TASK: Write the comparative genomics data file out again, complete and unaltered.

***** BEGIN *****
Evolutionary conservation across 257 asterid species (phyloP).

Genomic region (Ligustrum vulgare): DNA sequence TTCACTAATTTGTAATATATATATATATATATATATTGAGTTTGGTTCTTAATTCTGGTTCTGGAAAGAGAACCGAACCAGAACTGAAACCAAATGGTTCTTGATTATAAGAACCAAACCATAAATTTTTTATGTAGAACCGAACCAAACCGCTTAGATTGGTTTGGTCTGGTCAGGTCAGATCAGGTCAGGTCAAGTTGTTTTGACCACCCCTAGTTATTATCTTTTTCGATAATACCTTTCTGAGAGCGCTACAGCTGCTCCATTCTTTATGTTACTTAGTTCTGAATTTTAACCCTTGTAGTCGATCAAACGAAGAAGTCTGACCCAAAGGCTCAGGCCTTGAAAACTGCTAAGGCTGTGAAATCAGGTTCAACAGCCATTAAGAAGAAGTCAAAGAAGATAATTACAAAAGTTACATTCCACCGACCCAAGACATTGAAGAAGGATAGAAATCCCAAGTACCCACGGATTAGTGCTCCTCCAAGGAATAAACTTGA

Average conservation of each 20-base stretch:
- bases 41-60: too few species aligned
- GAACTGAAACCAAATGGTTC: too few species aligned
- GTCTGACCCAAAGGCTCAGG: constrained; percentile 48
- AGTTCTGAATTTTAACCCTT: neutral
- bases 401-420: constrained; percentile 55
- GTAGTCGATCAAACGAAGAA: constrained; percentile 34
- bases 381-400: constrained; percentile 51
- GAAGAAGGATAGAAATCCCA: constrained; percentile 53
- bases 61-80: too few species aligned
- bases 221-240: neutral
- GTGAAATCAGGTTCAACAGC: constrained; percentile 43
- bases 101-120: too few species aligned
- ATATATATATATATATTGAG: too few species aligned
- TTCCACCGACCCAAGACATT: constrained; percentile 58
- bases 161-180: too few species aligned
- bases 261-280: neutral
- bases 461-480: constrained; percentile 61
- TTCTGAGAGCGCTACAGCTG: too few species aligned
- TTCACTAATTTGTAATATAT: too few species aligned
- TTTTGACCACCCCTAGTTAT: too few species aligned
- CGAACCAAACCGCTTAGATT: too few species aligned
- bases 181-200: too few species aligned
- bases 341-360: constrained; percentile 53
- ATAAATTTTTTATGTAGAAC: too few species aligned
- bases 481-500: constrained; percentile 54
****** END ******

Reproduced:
Evolutionary conservation across 257 asterid species (phyloP).

Genomic region (Ligustrum vulgare): DNA sequence TTCACTAATTTGTAATATATATATATATATATATATTGAGTTTGGTTCTTAATTCTGGTTCTGGAAAGAGAACCGAACCAGAACTGAAACCAAATGGTTCTTGATTATAAGAACCAAACCATAAATTTTTTATGTAGAACCGAACCAAACCGCTTAGATTGGTTTGGTCTGGTCAGGTCAGATCAGGTCAGGTCAAGTTGTTTTGACCACCCCTAGTTATTATCTTTTTCGATAATACCTTTCTGAGAGCGCTACAGCTGCTCCATTCTTTATGTTACTTAGTTCTGAATTTTAACCCTTGTAGTCGATCAAACGAAGAAGTCTGACCCAAAGGCTCAGGCCTTGAAAACTGCTAAGGCTGTGAAATCAGGTTCAACAGCCATTAAGAAGAAGTCAAAGAAGATAATTACAAAAGTTACATTCCACCGACCCAAGACATTGAAGAAGGATAGAAATCCCAAGTACCCACGGATTAGTGCTCCTCCAAGGAATAAACTTGA

Average conservation of each 20-base stretch:
- bases 41-60: too few species aligned
- GAACTGAAACCAAATGGTTC: too few species aligned
- GTCTGACCCAAAGGCTCAGG: constrained; percentile 48
- AGTTCTGAATTTTAACCCTT: neutral
- bases 401-420: constrained; percentile 55
- GTAGTCGATCAAACGAAGAA: constrained; percentile 34
- bases 381-400: constrained; percentile 51
- GAAGAAGGATAGAAATCCCA: constrained; percentile 53
- bases 61-80: too few species aligned
- bases 221-240: neutral
- GTGAAATCAGGTTCAACAGC: constrained; percentile 43
- bases 101-120: too few species aligned
- ATATATATATATATATTGAG: too few species aligned
- TTCCACCGACCCAAGACATT: constrained; percentile 58
- bases 161-180: too few species aligned
- bases 261-280: neutral
- bases 461-480: constrained; percentile 61
- TTCTGAGAGCGCTACAGCTG: too few species aligned
- TTCACTAATTTGTAATATAT: too few species aligned
- TTTTGACCACCCCTAGTTAT: too few species aligned
- CGAACCAAACCGCTTAGATT: too few species aligned
- bases 181-200: too few species aligned
- bases 341-360: constrained; percentile 53
- ATAAATTTTTTATGTAGAAC: too few species aligned
- bases 481-500: constrained; percentile 54